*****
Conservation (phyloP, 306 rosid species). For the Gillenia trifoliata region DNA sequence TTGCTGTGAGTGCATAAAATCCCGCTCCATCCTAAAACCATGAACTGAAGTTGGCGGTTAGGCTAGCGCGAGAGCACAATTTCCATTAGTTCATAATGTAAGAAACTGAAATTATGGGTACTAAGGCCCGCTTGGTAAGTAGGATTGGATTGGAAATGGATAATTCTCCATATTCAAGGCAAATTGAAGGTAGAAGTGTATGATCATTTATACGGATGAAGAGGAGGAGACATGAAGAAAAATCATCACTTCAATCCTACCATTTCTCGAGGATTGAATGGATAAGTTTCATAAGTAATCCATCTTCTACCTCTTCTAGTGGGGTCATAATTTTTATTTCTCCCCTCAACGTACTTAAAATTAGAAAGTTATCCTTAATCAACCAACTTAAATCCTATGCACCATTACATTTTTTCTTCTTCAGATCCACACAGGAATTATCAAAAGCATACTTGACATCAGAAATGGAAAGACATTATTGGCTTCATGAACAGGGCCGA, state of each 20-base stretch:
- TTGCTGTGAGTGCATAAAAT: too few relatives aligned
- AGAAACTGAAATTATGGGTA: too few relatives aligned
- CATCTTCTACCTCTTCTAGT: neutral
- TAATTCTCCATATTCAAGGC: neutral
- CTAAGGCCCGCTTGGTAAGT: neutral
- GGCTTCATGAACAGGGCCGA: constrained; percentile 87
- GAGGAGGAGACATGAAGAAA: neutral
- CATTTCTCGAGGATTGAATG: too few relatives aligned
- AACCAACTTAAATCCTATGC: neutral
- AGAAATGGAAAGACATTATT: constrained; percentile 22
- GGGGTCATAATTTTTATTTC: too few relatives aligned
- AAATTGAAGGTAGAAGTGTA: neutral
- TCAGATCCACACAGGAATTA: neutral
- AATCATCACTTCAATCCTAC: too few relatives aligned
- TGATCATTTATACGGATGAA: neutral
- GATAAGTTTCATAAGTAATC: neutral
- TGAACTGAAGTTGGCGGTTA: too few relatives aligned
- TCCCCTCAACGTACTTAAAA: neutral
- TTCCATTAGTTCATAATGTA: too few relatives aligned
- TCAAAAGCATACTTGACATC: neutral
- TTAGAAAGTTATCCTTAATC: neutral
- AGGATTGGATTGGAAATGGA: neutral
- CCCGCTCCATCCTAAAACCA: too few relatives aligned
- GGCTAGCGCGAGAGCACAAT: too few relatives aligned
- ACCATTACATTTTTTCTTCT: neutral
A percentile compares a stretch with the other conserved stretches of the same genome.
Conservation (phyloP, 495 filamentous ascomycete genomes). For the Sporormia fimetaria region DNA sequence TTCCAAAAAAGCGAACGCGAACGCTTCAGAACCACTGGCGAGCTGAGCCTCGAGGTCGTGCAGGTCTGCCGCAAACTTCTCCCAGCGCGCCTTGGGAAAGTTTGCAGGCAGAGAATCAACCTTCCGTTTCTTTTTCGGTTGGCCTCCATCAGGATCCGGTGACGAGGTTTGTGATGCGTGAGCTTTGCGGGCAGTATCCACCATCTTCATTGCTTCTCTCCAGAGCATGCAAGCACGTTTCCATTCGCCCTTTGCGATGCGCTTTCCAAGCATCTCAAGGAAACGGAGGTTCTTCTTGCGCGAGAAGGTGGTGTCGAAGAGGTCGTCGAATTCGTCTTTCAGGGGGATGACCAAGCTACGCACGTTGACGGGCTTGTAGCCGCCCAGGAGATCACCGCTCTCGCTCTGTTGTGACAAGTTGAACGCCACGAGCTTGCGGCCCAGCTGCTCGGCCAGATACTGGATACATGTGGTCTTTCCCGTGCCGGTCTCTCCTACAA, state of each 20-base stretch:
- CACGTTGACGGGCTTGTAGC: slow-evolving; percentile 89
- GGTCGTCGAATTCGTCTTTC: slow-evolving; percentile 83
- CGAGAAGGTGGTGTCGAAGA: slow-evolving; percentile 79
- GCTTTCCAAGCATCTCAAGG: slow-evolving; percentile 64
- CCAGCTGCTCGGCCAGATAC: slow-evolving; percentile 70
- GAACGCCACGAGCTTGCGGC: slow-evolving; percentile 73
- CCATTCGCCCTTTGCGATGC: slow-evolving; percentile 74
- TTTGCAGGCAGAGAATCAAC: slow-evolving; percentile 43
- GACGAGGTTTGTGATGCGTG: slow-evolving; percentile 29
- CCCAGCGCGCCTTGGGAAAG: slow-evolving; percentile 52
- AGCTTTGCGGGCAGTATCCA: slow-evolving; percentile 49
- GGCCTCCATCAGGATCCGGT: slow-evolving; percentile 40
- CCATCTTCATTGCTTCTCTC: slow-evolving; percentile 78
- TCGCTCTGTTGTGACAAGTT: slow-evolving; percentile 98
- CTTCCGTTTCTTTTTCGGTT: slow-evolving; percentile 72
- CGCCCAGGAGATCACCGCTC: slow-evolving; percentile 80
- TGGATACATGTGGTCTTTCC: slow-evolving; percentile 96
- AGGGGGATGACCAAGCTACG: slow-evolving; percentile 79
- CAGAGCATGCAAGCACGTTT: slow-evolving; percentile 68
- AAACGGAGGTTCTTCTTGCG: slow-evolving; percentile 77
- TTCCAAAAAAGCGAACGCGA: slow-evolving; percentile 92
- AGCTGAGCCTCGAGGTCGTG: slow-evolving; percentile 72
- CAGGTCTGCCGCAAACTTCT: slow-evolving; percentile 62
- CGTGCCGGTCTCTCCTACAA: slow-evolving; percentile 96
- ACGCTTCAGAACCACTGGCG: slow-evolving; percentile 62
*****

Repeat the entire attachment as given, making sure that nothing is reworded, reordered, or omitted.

Conservation (phyloP, 306 rosid species). For the Gillenia trifoliata region DNA sequence TTGCTGTGAGTGCATAAAATCCCGCTCCATCCTAAAACCATGAACTGAAGTTGGCGGTTAGGCTAGCGCGAGAGCACAATTTCCATTAGTTCATAATGTAAGAAACTGAAATTATGGGTACTAAGGCCCGCTTGGTAAGTAGGATTGGATTGGAAATGGATAATTCTCCATATTCAAGGCAAATTGAAGGTAGAAGTGTATGATCATTTATACGGATGAAGAGGAGGAGACATGAAGAAAAATCATCACTTCAATCCTACCATTTCTCGAGGATTGAATGGATAAGTTTCATAAGTAATCCATCTTCTACCTCTTCTAGTGGGGTCATAATTTTTATTTCTCCCCTCAACGTACTTAAAATTAGAAAGTTATCCTTAATCAACCAACTTAAATCCTATGCACCATTACATTTTTTCTTCTTCAGATCCACACAGGAATTATCAAAAGCATACTTGACATCAGAAATGGAAAGACATTATTGGCTTCATGAACAGGGCCGA, state of each 20-base stretch:
- TTGCTGTGAGTGCATAAAAT: too few relatives aligned
- AGAAACTGAAATTATGGGTA: too few relatives aligned
- CATCTTCTACCTCTTCTAGT: neutral
- TAATTCTCCATATTCAAGGC: neutral
- CTAAGGCCCGCTTGGTAAGT: neutral
- GGCTTCATGAACAGGGCCGA: constrained; percentile 87
- GAGGAGGAGACATGAAGAAA: neutral
- CATTTCTCGAGGATTGAATG: too few relatives aligned
- AACCAACTTAAATCCTATGC: neutral
- AGAAATGGAAAGACATTATT: constrained; percentile 22
- GGGGTCATAATTTTTATTTC: too few relatives aligned
- AAATTGAAGGTAGAAGTGTA: neutral
- TCAGATCCACACAGGAATTA: neutral
- AATCATCACTTCAATCCTAC: too few relatives aligned
- TGATCATTTATACGGATGAA: neutral
- GATAAGTTTCATAAGTAATC: neutral
- TGAACTGAAGTTGGCGGTTA: too few relatives aligned
- TCCCCTCAACGTACTTAAAA: neutral
- TTCCATTAGTTCATAATGTA: too few relatives aligned
- TCAAAAGCATACTTGACATC: neutral
- TTAGAAAGTTATCCTTAATC: neutral
- AGGATTGGATTGGAAATGGA: neutral
- CCCGCTCCATCCTAAAACCA: too few relatives aligned
- GGCTAGCGCGAGAGCACAAT: too few relatives aligned
- ACCATTACATTTTTTCTTCT: neutral
A percentile compares a stretch with the other conserved stretches of the same genome.
Conservation (phyloP, 495 filamentous ascomycete genomes). For the Sporormia fimetaria region DNA sequence TTCCAAAAAAGCGAACGCGAACGCTTCAGAACCACTGGCGAGCTGAGCCTCGAGGTCGTGCAGGTCTGCCGCAAACTTCTCCCAGCGCGCCTTGGGAAAGTTTGCAGGCAGAGAATCAACCTTCCGTTTCTTTTTCGGTTGGCCTCCATCAGGATCCGGTGACGAGGTTTGTGATGCGTGAGCTTTGCGGGCAGTATCCACCATCTTCATTGCTTCTCTCCAGAGCATGCAAGCACGTTTCCATTCGCCCTTTGCGATGCGCTTTCCAAGCATCTCAAGGAAACGGAGGTTCTTCTTGCGCGAGAAGGTGGTGTCGAAGAGGTCGTCGAATTCGTCTTTCAGGGGGATGACCAAGCTACGCACGTTGACGGGCTTGTAGCCGCCCAGGAGATCACCGCTCTCGCTCTGTTGTGACAAGTTGAACGCCACGAGCTTGCGGCCCAGCTGCTCGGCCAGATACTGGATACATGTGGTCTTTCCCGTGCCGGTCTCTCCTACAA, state of each 20-base stretch:
- CACGTTGACGGGCTTGTAGC: slow-evolving; percentile 89
- GGTCGTCGAATTCGTCTTTC: slow-evolving; percentile 83
- CGAGAAGGTGGTGTCGAAGA: slow-evolving; percentile 79
- GCTTTCCAAGCATCTCAAGG: slow-evolving; percentile 64
- CCAGCTGCTCGGCCAGATAC: slow-evolving; percentile 70
- GAACGCCACGAGCTTGCGGC: slow-evolving; percentile 73
- CCATTCGCCCTTTGCGATGC: slow-evolving; percentile 74
- TTTGCAGGCAGAGAATCAAC: slow-evolving; percentile 43
- GACGAGGTTTGTGATGCGTG: slow-evolving; percentile 29
- CCCAGCGCGCCTTGGGAAAG: slow-evolving; percentile 52
- AGCTTTGCGGGCAGTATCCA: slow-evolving; percentile 49
- GGCCTCCATCAGGATCCGGT: slow-evolving; percentile 40
- CCATCTTCATTGCTTCTCTC: slow-evolving; percentile 78
- TCGCTCTGTTGTGACAAGTT: slow-evolving; percentile 98
- CTTCCGTTTCTTTTTCGGTT: slow-evolving; percentile 72
- CGCCCAGGAGATCACCGCTC: slow-evolving; percentile 80
- TGGATACATGTGGTCTTTCC: slow-evolving; percentile 96
- AGGGGGATGACCAAGCTACG: slow-evolving; percentile 79
- CAGAGCATGCAAGCACGTTT: slow-evolving; percentile 68
- AAACGGAGGTTCTTCTTGCG: slow-evolving; percentile 77
- TTCCAAAAAAGCGAACGCGA: slow-evolving; percentile 92
- AGCTGAGCCTCGAGGTCGTG: slow-evolving; percentile 72
- CAGGTCTGCCGCAAACTTCT: slow-evolving; percentile 62
- CGTGCCGGTCTCTCCTACAA: slow-evolving; percentile 96
- ACGCTTCAGAACCACTGGCG: slow-evolving; percentile 62